On Saturday December 28th 2013, a French Muslim soccer player, Nicolas Anelka (aka: Abdul-Salam Bilal), scored a goal for his club, West Bromwich Albion, in front of thousands of cheering fans and millions more around the world watching on television. He showed no joy. He did not even smile. He extended one hand straight down and touched the other to his shoulder. Most of those who saw did not understand. For many others, the meaning was clear: he was performing a "quenelle", the reverse Nazi-style salute invented by the French "comedian" Dieudonné M'Bala M'Bala. For the last couple of years, "quenelles" have become a trend in France and throughout Europe.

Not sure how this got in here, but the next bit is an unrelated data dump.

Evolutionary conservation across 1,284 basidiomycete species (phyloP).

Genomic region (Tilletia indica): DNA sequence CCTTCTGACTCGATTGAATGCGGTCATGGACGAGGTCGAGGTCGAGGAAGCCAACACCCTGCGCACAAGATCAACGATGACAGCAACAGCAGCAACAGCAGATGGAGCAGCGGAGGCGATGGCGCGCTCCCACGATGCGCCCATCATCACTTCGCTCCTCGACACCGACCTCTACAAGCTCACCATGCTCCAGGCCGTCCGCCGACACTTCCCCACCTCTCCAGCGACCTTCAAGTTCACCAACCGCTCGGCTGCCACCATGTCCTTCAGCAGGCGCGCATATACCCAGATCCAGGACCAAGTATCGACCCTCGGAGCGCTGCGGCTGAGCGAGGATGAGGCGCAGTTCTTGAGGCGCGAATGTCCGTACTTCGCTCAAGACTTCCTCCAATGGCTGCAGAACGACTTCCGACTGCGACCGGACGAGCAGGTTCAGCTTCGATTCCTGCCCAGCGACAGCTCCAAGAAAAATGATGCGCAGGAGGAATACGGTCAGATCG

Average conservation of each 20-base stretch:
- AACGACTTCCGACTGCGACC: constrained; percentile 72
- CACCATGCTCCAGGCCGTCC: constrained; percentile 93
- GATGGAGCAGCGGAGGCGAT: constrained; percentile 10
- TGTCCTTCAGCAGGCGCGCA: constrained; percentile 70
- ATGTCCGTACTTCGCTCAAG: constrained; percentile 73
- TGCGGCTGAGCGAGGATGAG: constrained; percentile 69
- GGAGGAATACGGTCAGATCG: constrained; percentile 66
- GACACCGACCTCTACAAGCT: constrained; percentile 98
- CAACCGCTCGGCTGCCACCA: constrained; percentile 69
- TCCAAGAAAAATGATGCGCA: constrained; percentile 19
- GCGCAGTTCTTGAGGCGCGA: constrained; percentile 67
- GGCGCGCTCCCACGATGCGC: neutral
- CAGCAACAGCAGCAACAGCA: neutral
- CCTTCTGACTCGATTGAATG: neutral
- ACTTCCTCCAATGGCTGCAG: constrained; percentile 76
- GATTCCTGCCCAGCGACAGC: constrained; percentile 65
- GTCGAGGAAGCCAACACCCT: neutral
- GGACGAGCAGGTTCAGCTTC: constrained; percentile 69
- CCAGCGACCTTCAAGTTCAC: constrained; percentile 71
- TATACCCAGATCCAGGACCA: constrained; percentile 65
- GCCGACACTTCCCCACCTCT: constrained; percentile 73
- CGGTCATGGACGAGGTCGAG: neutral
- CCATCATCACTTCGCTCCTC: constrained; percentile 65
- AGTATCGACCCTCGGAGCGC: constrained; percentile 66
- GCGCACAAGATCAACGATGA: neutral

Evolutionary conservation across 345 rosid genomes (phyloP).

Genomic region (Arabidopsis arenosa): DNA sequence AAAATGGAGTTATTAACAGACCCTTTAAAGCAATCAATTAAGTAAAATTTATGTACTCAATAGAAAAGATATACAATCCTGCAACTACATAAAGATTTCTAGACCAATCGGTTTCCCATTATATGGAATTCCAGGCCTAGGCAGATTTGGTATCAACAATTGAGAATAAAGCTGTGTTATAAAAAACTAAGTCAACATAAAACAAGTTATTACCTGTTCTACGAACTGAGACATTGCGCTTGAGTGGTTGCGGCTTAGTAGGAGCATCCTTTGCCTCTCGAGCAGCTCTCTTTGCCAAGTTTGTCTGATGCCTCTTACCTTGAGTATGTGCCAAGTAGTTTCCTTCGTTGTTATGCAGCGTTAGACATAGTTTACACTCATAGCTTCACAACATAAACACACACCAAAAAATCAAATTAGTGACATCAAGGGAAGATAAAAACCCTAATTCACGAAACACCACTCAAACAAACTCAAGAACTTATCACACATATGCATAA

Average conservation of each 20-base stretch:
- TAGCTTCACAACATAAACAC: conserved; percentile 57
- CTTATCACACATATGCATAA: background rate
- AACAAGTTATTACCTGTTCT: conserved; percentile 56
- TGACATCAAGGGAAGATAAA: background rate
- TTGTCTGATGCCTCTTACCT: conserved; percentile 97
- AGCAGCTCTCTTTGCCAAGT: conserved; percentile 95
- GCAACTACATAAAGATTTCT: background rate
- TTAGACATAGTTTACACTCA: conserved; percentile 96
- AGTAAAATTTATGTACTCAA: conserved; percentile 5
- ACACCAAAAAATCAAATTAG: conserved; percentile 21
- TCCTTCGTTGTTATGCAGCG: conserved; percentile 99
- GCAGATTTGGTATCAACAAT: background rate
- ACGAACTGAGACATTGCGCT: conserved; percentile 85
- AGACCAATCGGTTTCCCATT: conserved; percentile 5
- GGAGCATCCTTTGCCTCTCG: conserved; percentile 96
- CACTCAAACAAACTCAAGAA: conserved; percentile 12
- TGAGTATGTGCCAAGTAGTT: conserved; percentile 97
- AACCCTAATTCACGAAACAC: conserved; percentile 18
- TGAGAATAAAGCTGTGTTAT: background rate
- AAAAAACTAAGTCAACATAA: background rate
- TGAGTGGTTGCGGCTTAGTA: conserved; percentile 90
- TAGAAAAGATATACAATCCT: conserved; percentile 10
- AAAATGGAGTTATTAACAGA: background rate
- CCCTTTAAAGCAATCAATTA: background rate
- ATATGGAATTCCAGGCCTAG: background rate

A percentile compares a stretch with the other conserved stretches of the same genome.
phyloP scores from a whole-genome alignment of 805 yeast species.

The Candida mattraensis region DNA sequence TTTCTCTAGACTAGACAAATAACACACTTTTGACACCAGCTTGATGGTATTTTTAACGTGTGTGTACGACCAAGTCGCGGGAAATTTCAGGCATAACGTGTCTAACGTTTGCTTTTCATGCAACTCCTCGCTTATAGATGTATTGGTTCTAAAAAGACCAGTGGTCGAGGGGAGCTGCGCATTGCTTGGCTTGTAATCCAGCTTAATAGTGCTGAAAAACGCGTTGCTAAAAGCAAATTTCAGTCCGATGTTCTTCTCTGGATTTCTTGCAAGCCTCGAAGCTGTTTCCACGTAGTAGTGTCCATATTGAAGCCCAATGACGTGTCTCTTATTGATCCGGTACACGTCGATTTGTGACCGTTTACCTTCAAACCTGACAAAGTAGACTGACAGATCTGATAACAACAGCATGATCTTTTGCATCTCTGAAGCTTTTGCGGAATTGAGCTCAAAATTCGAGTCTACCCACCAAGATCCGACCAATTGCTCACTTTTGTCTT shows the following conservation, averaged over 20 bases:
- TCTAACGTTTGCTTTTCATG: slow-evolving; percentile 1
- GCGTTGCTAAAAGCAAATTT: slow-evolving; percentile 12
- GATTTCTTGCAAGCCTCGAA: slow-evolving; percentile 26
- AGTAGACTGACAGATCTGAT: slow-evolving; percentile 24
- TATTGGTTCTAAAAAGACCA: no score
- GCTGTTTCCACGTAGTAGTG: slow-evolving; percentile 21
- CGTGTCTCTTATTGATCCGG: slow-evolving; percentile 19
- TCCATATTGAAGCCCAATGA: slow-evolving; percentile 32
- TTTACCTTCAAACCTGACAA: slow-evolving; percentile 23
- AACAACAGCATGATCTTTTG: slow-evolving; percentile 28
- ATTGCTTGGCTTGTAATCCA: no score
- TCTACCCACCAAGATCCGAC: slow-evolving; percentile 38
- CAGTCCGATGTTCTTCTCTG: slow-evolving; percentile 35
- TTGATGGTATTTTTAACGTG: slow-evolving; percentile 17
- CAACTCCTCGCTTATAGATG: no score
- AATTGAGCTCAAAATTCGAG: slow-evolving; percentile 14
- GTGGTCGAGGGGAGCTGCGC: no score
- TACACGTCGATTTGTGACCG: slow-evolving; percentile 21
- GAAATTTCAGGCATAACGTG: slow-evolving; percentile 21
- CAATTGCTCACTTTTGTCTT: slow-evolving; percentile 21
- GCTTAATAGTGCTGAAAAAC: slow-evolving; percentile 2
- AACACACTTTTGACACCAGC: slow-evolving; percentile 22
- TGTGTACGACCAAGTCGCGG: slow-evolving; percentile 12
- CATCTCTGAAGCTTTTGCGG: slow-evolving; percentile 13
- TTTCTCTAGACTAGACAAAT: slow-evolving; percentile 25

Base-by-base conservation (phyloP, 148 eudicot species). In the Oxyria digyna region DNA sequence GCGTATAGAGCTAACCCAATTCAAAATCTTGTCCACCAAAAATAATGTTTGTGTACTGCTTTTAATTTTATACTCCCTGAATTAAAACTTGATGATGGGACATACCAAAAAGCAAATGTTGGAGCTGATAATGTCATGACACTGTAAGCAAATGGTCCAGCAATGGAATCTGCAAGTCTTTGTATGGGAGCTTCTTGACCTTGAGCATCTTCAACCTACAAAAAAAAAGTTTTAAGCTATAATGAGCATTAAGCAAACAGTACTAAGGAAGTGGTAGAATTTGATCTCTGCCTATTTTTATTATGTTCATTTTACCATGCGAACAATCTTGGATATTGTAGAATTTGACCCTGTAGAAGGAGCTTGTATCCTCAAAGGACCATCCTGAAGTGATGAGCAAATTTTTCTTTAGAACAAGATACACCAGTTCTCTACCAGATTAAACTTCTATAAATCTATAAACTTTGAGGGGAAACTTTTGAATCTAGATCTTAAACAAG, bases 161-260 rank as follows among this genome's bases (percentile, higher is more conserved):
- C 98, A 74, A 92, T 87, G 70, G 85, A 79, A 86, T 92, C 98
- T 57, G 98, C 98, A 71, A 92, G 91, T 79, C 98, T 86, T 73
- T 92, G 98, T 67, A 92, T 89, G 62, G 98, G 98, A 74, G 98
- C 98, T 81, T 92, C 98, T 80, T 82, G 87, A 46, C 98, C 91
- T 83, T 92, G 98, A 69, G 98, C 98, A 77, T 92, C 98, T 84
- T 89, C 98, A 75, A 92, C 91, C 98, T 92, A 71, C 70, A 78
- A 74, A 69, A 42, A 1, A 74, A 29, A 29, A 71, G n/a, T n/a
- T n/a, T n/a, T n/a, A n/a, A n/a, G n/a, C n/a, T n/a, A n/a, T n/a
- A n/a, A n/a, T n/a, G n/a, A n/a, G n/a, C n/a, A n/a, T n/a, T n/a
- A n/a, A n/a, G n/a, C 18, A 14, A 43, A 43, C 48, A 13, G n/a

Pictures of people performing "quenelles" also multiplied: "quenelles" in front of the Memorial to the Murdered Jews of Europe in Berlin; on the train tracks leading to the Auschwitz death camp; beside a picture of Anne Frank in Amsterdam; and in the courtyard of the school where three Jewish children and a teacher were murdered by Mohamed Merah in Toulouse.
The photos also show "quenelles" by famous athletes: soccer players, such as Nicolas Anelka; basketball players such as Tony Parker (he recently apologized, saying he did not know the meaning of the gesture), and world judo champion, Teddy Riner.